What is LEED? – Introduction

August 21, 2014

This is the first post in a series about the LEED rating system for green buildings.  

LEED certification

LEED stands for Leadership in Energy and Environmental Design.  It is a green building certification program that requires a third-party to review, judge, and certify a project as meeting certain mandatory requirements and reaching a certain level of “greenness.”

There are several LEED rating systems available for different types of projects.  They include: Building Design & Construction (BD+C), Interior Design & Construction (ID+C), Building Operations & Maintenance (O+M), Neighborhood Development (ND), and Homes.  In addition, several sub-systems are available for specific project types, such as schools, hospitals, and hospitality.

As technology and building practices have evolved and changed, so have the requirements and thresholds necessary for LEED certification.  The requirements are developed through a consensus process by several committees made up of industry experts.  Many versions of the program have been released since the program’s inception in 2000.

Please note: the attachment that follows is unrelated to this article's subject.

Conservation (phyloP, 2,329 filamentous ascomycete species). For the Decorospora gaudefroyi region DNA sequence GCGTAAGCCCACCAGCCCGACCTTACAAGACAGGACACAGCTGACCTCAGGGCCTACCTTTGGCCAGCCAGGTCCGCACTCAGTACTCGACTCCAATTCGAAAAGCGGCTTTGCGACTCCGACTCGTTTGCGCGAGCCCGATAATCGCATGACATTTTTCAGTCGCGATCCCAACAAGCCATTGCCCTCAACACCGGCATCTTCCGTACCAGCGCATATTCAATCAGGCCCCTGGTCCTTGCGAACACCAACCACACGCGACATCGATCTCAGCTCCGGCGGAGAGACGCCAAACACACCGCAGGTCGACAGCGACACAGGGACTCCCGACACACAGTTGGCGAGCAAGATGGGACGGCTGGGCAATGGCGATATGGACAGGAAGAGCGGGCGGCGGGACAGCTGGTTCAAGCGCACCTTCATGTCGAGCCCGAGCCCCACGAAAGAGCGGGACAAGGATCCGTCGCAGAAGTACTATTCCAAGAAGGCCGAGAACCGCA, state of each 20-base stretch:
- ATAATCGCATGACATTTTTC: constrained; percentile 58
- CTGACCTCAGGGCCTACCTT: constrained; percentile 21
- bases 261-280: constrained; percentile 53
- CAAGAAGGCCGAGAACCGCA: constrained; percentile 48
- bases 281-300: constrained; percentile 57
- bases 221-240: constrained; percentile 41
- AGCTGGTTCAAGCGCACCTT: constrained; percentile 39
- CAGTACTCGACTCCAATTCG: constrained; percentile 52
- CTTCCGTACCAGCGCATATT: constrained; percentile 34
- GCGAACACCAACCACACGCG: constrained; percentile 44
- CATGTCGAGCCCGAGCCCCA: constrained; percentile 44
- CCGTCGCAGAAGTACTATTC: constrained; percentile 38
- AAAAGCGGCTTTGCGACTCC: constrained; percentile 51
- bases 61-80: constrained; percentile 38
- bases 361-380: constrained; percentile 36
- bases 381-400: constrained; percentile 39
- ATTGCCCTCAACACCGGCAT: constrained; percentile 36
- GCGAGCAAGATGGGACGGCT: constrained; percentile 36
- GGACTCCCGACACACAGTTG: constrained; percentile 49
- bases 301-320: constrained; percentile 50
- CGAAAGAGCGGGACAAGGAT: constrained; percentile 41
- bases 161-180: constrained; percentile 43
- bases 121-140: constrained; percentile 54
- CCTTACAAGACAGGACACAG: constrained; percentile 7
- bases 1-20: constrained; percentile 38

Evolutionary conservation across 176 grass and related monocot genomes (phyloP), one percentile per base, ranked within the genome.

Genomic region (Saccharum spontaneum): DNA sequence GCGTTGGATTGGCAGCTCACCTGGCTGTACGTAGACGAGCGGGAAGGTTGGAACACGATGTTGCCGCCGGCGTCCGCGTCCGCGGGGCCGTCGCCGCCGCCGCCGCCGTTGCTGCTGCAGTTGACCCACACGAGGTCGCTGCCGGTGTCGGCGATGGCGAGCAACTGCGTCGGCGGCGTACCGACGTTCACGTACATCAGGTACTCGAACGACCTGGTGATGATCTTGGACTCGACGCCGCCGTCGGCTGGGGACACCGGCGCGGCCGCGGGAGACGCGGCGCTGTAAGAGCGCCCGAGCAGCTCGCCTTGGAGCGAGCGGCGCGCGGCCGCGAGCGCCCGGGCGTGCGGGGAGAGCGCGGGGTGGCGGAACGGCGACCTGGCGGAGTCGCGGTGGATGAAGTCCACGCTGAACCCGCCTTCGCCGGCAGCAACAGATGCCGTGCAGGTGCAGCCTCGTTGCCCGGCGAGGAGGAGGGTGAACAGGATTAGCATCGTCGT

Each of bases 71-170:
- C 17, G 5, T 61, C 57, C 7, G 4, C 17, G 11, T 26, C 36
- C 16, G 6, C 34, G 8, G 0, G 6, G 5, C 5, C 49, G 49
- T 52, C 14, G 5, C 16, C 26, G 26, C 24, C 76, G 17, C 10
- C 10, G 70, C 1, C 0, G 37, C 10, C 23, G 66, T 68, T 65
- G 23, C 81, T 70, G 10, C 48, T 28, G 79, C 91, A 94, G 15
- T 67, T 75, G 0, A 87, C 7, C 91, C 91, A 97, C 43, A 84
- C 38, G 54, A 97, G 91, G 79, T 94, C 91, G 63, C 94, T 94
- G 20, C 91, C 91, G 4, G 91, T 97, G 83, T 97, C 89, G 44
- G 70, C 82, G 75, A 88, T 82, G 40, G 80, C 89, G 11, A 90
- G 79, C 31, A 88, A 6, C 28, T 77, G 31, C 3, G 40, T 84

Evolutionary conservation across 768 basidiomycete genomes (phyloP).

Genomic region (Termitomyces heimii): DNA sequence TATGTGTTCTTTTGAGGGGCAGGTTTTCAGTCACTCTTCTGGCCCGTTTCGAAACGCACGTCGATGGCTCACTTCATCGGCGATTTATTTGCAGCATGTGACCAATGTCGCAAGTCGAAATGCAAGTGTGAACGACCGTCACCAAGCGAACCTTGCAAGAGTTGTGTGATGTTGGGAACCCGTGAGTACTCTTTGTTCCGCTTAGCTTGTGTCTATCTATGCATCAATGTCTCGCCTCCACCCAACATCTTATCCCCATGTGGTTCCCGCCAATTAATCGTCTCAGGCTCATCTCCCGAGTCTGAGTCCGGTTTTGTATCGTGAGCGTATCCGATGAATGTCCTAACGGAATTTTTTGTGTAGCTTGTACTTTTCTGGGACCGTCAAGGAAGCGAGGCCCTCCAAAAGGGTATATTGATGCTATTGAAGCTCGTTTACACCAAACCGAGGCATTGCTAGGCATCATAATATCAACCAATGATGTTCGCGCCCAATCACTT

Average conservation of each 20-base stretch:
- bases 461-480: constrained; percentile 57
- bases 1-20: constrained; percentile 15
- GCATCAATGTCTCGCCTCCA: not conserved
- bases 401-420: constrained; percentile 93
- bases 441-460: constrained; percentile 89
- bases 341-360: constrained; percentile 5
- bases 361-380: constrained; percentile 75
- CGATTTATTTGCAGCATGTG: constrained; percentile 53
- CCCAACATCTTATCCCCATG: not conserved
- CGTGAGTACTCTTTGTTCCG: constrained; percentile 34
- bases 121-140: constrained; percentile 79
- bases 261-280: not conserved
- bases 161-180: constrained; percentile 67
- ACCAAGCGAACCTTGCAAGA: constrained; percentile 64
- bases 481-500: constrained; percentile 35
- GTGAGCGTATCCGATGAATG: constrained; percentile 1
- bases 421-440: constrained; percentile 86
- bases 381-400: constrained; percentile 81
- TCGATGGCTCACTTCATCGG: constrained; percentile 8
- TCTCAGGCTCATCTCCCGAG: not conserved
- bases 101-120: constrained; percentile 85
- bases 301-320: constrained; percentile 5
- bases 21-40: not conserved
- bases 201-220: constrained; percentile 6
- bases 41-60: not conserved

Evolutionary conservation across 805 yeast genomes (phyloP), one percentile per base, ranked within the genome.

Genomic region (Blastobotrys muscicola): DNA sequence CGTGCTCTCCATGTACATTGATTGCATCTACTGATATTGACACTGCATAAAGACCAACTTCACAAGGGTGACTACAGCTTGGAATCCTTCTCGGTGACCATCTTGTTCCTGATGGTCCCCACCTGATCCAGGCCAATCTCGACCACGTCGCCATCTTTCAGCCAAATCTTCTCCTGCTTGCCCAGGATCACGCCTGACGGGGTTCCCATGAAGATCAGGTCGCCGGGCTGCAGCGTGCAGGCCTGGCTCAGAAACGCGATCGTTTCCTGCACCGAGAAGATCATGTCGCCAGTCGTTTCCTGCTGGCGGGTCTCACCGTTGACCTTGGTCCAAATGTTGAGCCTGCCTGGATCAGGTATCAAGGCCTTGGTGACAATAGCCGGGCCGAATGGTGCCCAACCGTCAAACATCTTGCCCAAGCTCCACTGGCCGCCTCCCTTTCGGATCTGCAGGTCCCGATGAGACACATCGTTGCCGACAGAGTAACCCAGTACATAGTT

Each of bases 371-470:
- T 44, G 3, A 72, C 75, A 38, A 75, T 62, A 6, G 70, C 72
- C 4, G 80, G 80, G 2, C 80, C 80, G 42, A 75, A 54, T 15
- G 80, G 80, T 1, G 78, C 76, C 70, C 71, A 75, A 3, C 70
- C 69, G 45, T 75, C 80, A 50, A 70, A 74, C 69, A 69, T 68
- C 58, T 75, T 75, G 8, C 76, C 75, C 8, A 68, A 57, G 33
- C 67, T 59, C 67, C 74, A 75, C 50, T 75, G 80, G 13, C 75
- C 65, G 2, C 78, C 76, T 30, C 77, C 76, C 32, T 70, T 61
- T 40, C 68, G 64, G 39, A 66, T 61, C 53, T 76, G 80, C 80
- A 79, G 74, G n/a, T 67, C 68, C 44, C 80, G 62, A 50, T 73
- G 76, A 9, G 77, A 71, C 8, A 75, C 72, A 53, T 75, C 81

LEED Scoring Structure

There are certain measures that must be included in any LEED project.  These are called prerequisites.  If they are not achieved, the project will not be certified.  The rest of the measures are optional, and are called credits.  There are 110-136 credits available, depending on the type of project being certified.  The number of credits earned determines the certification level [Certified (40-49 credits), Silver (50-59 credits), Gold (60-79 credits), Platinum (80+ credits)].

The prerequisites and credits are broken up into eight categories:

  1. Sustainable Sites
  2. Location and Transportation
  3. Water Efficiency
  4. Energy and Atmosphere
  5. Materials and Resources
  6. Indoor Environmental Quality
  7. Innovation
  8. Regional Priority

LEED Certification Process

The certification process begins with a member of the project team registering the project on the GBCI (Green Building Certification Institute) web site called LEED Online.  Projects can be registered at any time, but the earlier the better.  As soon as a project is registered, members of the design and construction team can begin submitting documentation and completing the prerequisites and credits.

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